A new Tesla trademark registration for the “Model E” has prompted speculation that the company’s much-anticipated low-cost electric car will launch under that name, following the Model S and upcoming Model X crossover. Filed on August 5, the “Model E” application – for “automobiles and structural parts therefor” – comes well in advance of the car expected to bear the name, which Tesla CEO Elon Musk has warned shouldn’t be expected until 2016 at the earliest.
Nonetheless, given the appetite for the Model S, it’s clear that some will be willing to wait. The Model E – or whatever it launches at – will be Tesla’s most affordable variant, expected to directly challenge cars like GM’s Volt with a roughly 200 mile range and a price tag under $35,000.
What has drivers excited is that, with subsidies and grants, that $35k could end up around $25,000 once the government has had its say. The market for lower-priced full electric vehicles has struggled, with Nissan, GM, and others seeing sales of EVs failing to reach initial expectations, whereas Tesla’s more premium Model S has not struggled to find buyers.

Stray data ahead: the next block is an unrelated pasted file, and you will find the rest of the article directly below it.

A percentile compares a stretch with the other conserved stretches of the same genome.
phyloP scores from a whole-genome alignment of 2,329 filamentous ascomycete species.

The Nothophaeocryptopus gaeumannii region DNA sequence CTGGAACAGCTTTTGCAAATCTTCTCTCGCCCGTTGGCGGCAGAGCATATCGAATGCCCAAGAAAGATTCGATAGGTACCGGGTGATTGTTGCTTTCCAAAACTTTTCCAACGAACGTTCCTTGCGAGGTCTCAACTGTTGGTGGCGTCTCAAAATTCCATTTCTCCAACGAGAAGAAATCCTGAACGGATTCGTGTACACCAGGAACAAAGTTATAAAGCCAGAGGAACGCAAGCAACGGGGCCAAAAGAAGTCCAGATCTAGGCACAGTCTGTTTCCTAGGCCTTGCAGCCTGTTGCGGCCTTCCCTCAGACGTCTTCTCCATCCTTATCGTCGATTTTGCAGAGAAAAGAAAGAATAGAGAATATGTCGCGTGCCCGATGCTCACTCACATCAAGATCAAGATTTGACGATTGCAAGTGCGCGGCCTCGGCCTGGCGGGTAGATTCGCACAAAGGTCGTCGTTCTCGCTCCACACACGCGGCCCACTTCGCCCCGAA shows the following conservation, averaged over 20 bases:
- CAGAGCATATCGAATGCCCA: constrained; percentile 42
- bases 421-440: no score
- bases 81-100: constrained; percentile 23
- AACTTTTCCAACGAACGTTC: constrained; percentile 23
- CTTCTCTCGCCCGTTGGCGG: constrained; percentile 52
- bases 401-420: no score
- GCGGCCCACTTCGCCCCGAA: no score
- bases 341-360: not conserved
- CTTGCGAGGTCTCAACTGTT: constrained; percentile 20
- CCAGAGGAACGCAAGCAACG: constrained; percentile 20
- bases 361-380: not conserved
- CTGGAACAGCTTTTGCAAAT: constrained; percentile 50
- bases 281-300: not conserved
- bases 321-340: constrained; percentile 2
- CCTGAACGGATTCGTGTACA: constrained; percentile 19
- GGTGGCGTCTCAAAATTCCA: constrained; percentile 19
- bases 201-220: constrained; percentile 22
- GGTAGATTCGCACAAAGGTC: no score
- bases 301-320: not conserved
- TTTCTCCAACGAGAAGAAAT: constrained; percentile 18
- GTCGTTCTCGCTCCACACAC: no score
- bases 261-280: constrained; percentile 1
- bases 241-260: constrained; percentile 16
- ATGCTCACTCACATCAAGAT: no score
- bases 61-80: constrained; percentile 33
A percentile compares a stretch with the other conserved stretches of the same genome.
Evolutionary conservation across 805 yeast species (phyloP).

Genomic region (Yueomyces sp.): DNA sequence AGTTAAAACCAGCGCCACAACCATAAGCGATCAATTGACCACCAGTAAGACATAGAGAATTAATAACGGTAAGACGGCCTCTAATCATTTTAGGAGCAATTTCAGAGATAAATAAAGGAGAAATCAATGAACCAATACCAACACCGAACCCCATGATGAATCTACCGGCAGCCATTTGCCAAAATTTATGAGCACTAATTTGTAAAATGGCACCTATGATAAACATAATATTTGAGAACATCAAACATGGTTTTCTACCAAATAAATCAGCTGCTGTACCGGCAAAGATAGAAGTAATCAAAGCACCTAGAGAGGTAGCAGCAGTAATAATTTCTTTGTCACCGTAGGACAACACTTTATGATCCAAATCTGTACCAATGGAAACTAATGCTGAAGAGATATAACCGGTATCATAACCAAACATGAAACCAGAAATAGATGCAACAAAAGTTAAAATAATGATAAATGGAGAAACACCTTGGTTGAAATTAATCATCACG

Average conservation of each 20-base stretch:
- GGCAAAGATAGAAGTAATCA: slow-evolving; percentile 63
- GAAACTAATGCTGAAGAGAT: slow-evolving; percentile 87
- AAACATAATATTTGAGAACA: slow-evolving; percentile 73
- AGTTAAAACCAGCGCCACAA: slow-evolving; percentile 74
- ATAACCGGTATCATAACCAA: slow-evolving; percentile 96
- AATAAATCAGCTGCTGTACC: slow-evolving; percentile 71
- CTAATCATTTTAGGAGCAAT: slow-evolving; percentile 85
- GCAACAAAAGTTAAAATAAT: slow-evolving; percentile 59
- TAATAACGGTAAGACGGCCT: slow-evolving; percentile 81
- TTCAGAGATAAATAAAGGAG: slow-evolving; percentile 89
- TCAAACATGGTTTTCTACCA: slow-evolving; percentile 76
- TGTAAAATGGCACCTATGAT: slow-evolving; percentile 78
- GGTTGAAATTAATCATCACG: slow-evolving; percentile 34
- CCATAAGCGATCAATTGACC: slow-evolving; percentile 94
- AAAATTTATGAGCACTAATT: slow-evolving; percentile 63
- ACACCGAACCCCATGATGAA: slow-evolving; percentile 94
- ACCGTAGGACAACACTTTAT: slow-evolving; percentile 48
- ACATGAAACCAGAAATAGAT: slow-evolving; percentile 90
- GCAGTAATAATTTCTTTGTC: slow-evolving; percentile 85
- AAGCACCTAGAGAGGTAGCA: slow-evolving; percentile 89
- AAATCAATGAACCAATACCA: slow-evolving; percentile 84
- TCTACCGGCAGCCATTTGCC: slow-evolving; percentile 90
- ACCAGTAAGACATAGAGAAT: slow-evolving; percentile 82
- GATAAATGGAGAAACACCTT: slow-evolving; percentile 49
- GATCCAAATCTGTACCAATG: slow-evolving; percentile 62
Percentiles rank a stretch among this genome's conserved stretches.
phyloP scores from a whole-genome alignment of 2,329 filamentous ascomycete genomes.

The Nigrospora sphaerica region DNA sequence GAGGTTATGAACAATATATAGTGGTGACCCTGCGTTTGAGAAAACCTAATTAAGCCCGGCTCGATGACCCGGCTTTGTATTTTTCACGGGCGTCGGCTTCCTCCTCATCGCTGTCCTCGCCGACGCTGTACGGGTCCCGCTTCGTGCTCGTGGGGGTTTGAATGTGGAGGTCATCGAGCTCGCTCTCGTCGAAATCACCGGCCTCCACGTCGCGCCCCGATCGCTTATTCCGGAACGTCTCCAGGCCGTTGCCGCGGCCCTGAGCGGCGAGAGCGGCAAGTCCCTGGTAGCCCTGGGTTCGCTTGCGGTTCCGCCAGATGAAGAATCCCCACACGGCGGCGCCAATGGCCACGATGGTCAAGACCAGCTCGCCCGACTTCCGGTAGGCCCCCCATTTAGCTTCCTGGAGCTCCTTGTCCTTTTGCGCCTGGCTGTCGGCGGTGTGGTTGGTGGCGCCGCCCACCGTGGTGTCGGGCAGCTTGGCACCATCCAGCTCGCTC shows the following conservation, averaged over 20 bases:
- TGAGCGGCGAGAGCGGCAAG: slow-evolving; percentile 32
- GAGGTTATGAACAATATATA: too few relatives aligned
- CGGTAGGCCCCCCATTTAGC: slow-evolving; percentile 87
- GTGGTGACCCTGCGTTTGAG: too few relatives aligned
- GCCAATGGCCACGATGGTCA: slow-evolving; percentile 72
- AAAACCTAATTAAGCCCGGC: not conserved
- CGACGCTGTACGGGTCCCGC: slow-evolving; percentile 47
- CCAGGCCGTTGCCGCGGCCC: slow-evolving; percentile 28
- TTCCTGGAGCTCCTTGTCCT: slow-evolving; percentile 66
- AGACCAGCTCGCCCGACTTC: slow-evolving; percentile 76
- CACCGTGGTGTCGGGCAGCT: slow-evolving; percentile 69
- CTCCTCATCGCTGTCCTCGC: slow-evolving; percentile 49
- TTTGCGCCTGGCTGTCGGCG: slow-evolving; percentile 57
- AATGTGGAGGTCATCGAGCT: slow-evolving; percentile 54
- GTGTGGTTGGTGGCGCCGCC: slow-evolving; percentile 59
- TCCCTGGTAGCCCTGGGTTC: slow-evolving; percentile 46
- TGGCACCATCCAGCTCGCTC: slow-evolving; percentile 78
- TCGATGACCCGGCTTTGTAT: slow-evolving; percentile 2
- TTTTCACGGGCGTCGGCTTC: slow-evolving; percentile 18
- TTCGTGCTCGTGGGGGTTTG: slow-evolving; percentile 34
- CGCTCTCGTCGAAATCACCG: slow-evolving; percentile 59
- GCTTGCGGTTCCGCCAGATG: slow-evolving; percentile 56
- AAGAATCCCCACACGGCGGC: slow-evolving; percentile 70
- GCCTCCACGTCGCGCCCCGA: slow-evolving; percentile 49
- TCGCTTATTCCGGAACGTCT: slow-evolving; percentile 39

The expectation, then, is that the halo effect of the Model S and the Tesla brand in general will help buoy sales of the Model E. The impact cheaper car’s more restricted range, meanwhile, will be offset by Tesla’s Supercharger network, which Musk has promised will be tripled so that drivers can eventually get from one side of the US without worrying about charge.
Before the Model E, however, Tesla is expected to launch the Model X, the company’s first SUV/crossover. That’s due in late 2014, though scale deliveries aren’t likely until early in 2015.
Exact details on the cheapest Tesla haven’t been given, though Musk previously referred to it as roughly akin to the BMW 3-Series in size and packing some “really cool tech that we can’t talk about yet.”